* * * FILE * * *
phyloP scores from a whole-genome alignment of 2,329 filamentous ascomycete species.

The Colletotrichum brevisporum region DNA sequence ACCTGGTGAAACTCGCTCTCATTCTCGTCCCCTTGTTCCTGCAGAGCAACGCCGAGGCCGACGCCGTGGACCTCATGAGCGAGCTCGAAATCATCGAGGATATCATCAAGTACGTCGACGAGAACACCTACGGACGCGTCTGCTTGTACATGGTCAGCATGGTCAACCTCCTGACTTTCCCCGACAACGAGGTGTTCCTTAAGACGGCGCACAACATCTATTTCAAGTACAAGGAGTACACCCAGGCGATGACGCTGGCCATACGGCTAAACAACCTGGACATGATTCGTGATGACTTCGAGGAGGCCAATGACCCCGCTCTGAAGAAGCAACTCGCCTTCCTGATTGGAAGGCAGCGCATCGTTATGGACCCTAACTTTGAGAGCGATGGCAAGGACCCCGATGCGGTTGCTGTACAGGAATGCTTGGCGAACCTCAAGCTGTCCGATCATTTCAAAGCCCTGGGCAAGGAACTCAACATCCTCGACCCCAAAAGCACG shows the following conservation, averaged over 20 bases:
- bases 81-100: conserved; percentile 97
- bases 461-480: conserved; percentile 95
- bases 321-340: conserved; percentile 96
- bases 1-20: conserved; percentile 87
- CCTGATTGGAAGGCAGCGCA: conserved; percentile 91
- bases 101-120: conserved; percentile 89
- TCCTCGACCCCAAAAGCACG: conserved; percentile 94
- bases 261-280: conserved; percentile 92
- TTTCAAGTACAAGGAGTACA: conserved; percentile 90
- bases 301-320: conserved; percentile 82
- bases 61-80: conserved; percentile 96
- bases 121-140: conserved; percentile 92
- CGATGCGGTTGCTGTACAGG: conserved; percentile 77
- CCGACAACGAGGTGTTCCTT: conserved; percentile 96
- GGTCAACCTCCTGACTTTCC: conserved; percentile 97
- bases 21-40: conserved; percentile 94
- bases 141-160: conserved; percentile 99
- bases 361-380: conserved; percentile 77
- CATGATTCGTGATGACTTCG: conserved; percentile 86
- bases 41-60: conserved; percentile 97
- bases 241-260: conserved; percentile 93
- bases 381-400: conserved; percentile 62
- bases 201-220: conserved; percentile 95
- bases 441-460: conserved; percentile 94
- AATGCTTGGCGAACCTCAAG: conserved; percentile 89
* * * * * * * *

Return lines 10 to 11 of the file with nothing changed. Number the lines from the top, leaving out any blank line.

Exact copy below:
- bases 261-280: conserved; percentile 92
- TTTCAAGTACAAGGAGTACA: conserved; percentile 90